The Iraqi resolution specifically calls for ending an agreement in which Washington sent troops to Iraq more than four years ago to help in the fight against the Islamic State group.
The resolution was backed by most Shiite members of parliament, who hold a majority of seats.
Many Sunni and Kurdish legislators did not show up for the session, apparently because they oppose abolishing the deal.
The leader of Lebanon’s Hezbollah group says America’s military in the Middle East region, including U.S. bases, warships and soldiers are fair targets following the U.S. killing of Iran’s top general.
Hassan Nasrallah says evicting U.S. military forces from the region is now a priority.
The U.S. military, which recently killed Iranian Gen. Qassem Soleimani “will pay the price,” he added in a speech Sunday.
“The suicide attackers who forced the Americans to leave from our region in the past are still here and their numbers have increased,” Nasrallah added.
Pope Francis is calling for dialogue and self-restraint in his first public comments amid soaring tensions between the U.S. and Iran, after a U.S. airstrike killed Iran’s top general in Iraq.
During his Sunday noon blessing, Francis warned: “War brings only death and destruction.” He led the tens of thousands of faithful gathered in St. Peter’s Square in a silent prayer for peace.
Speaking off the cuff, Francis said: “I call on all side to keep alive the flame of dialogue and self-control, and to avoid the shadows of enmity.”
Francis had hoped to visit Iraq this year to minister to the Christian minorities that have been targeted by the Islamic State group. Vatican officials and local Catholic bishops in Iraq have voiced concern about the impact of any new conflict on the weakest and most marginal in Iraq.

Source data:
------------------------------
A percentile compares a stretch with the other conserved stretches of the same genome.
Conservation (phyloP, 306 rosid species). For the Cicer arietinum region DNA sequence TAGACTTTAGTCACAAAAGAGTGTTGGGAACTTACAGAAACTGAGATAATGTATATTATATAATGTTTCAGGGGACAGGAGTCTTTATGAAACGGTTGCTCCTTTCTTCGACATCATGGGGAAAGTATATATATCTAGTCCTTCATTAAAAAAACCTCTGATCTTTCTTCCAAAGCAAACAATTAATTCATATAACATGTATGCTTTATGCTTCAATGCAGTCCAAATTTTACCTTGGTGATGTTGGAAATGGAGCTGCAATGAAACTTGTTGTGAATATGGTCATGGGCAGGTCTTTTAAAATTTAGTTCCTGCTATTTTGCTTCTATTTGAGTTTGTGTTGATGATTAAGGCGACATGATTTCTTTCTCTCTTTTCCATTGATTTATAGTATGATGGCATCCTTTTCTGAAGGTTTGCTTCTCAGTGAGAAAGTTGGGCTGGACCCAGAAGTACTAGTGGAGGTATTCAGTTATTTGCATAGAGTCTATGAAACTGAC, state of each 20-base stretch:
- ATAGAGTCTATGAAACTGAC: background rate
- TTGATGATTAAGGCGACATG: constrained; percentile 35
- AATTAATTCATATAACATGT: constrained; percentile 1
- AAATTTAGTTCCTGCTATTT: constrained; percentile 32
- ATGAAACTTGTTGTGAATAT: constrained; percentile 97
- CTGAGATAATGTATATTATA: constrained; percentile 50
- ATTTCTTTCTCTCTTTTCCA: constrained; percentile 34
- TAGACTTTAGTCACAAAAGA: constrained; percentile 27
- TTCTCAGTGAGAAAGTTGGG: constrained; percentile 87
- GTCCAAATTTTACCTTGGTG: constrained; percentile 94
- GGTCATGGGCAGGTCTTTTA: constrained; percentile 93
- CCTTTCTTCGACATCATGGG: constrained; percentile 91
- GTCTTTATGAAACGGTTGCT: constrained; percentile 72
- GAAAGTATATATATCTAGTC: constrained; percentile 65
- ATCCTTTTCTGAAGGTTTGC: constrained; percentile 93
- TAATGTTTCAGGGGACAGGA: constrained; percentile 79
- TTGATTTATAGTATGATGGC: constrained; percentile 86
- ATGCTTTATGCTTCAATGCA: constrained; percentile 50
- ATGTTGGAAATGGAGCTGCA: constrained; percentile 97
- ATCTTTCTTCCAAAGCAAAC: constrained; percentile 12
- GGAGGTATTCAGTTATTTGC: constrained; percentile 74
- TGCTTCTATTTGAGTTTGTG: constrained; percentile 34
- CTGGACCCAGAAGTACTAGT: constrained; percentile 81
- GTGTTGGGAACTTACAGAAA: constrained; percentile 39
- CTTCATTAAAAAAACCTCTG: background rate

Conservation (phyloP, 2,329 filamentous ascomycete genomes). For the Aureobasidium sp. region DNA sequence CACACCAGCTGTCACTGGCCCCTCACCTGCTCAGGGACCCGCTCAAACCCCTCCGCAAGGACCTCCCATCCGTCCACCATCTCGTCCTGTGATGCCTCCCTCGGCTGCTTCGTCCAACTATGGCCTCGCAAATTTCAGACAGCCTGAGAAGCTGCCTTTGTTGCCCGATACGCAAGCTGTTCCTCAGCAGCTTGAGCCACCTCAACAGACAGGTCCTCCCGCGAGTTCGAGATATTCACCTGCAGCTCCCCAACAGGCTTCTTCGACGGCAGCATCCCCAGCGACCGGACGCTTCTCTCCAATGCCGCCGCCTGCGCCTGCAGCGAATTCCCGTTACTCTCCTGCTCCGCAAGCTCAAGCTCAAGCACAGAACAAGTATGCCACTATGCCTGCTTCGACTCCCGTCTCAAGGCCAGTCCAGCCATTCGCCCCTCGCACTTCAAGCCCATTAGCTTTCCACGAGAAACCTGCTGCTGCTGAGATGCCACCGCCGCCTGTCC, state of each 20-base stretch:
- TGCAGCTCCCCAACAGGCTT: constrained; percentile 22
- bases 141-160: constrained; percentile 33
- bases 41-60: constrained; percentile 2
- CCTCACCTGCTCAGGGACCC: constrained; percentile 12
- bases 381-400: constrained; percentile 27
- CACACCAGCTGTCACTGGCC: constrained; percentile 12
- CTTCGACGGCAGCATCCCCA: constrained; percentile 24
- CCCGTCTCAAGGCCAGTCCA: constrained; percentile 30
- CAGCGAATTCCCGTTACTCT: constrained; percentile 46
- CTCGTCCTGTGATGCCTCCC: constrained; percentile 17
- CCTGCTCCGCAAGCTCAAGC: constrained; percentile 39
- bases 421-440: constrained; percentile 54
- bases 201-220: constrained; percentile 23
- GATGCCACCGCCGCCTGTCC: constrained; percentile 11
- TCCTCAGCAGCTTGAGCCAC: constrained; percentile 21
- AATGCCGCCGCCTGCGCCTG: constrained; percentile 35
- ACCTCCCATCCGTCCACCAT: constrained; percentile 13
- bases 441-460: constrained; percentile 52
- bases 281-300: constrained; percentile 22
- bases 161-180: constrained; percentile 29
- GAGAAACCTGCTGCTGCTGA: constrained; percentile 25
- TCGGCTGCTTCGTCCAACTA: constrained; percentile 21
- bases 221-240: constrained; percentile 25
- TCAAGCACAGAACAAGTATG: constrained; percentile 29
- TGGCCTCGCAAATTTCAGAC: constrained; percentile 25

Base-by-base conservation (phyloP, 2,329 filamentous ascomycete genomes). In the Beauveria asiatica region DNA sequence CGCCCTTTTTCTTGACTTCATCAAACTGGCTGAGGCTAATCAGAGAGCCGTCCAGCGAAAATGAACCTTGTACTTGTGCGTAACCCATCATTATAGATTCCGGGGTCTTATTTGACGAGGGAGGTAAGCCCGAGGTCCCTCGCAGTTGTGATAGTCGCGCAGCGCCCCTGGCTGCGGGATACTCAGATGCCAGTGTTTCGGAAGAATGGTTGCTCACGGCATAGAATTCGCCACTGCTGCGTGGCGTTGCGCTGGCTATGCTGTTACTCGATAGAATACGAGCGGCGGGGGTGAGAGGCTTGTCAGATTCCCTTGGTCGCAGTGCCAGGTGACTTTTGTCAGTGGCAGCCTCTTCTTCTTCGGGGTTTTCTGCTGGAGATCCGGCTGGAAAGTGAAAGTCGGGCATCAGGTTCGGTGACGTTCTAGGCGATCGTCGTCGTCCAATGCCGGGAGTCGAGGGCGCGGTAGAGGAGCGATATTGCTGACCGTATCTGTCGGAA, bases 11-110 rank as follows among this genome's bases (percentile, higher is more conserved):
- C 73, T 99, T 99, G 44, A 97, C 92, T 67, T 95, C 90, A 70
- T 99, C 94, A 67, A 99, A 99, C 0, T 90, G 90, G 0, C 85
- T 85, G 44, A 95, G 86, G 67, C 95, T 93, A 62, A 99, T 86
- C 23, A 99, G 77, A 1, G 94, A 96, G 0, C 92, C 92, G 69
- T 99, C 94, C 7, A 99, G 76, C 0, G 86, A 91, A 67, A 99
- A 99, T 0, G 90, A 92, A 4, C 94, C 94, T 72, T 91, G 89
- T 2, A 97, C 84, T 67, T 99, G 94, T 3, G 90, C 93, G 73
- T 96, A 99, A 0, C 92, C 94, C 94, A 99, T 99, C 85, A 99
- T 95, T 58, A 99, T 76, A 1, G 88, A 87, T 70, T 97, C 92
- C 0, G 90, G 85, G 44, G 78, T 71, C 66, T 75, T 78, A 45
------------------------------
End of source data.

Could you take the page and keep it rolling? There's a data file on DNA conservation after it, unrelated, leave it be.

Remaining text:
Iraq’s parliament has begun an emergency session and will likely vote on a resolution requiring the government to ask foreign forces to leave Iraq.
The resolution specifically calls for ending an agreement in which Washington sent troops to Iraq more than four years ago to help in the fight against the Islamic State group.
The resolution is backed by most Shiite members of parliament, who hold a majority of seats.
The request was put forward Sunday by the largest bloc in the legislature, known as Fatah. That bloc includes leaders associated with the Iran-backed paramilitary Popular Mobilization Units, which were a major force in the fight against IS.
Many Sunni and Kurdish legislators did not show up for the session, apparently because they oppose abolishing the deal.
At the start of the session, 180 legislators of the 329-member parliament were present.
The leader of Lebanon’s Hezbollah group says the U.S. killing of a top Iranian general puts the entire region at the beginning of a “completely new phase.”
Speaking before thousands of supports at a rally in southern Beirut, Hassan Nasrallah has called the killing of Gen. Qassem Soleimani a “clear, blatant crime” that will transform the Middle East.
Sunday’s comments were his first public statements since Soleimani was killed by a U.S. airstrike in Iraq Friday.
The Shiite militant group is Iran’s key proxy and most successful military export. Nasrallah, who has been in hiding fearing Israeli assassination since 2006, spoke to supporters through a large screen via satellite link.
The daughter of Iran’s Gen. Qassem Soleimani says the death of her father will “not break us” and the United States should know that his blood will not go for free.
Zeinab Soleimani told Lebanon’s Al-Manar TV — which is linked with the Iran-backed Hezbollah group — that the “filthy” President Donald Trump will not be able to wipe out the achievements of the slain Iranian leader.